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Engineered binding to erythrocytes induces immunological tolerance to E. coli asparaginase.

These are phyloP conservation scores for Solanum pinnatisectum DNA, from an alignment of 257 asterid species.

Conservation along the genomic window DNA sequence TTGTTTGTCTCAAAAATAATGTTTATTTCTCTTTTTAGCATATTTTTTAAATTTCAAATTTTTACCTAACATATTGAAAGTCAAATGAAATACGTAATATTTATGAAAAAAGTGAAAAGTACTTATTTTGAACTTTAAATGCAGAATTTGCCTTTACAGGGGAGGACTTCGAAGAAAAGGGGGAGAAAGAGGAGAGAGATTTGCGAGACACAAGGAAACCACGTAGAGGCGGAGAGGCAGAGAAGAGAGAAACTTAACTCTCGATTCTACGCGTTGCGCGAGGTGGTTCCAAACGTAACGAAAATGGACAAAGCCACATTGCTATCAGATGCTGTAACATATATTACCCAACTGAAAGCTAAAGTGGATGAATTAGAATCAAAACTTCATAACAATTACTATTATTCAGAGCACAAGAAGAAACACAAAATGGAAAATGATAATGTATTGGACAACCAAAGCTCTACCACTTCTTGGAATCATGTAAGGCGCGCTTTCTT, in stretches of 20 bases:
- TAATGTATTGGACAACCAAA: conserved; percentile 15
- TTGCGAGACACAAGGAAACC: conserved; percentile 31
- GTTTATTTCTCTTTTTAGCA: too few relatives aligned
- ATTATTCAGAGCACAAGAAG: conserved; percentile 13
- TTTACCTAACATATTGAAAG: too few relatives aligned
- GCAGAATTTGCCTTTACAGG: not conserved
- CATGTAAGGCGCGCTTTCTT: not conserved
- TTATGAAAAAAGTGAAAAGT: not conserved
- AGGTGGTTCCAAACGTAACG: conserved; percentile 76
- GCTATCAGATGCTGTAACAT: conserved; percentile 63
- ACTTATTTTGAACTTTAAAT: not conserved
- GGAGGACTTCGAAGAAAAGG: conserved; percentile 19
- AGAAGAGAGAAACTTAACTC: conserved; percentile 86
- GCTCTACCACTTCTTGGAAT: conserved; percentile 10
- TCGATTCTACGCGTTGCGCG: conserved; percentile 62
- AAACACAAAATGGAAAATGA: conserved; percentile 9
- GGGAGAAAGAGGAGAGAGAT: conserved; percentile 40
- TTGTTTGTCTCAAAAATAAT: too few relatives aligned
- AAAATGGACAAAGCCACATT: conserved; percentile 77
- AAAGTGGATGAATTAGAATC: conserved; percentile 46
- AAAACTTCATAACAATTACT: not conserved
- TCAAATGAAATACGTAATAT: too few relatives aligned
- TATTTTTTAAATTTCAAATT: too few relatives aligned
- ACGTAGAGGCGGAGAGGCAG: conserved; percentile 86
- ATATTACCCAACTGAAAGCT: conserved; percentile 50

Antigen-specific immune responses to protein drugs can hinder efficacy and compromise safety because of drug neutralization and secondary clinical complications. We report a tolerance induction strategy to prevent antigen-specific humoral immune responses to therapeutic proteins. Our modular, biomolecular approach involves engineering tolerizing variants of proteins such that they bind erythrocytes in vivo upon injection, on the basis of the premise that aged erythrocytes and the payloads they carry are cleared tolerogenically, driving the deletion of antigen-specific T cells. We demonstrate that binding the clinical therapeutic enzyme Escherichia coli l-asparaginase to erythrocytes in situ antigen-specifically abrogates development of antibody titers by >1000-fold and extends the pharmacodynamic effect of the drug 10-fold in mice. Additionally, a single pretreatment dose of erythrocyte-binding asparaginase tolerized mice to multiple subsequent doses of the wild-type enzyme. This strategy for reducing antigen-specific humoral responses may enable more effective and safer treatment with therapeutic proteins and drug candidates that are hampered by immunogenicity.
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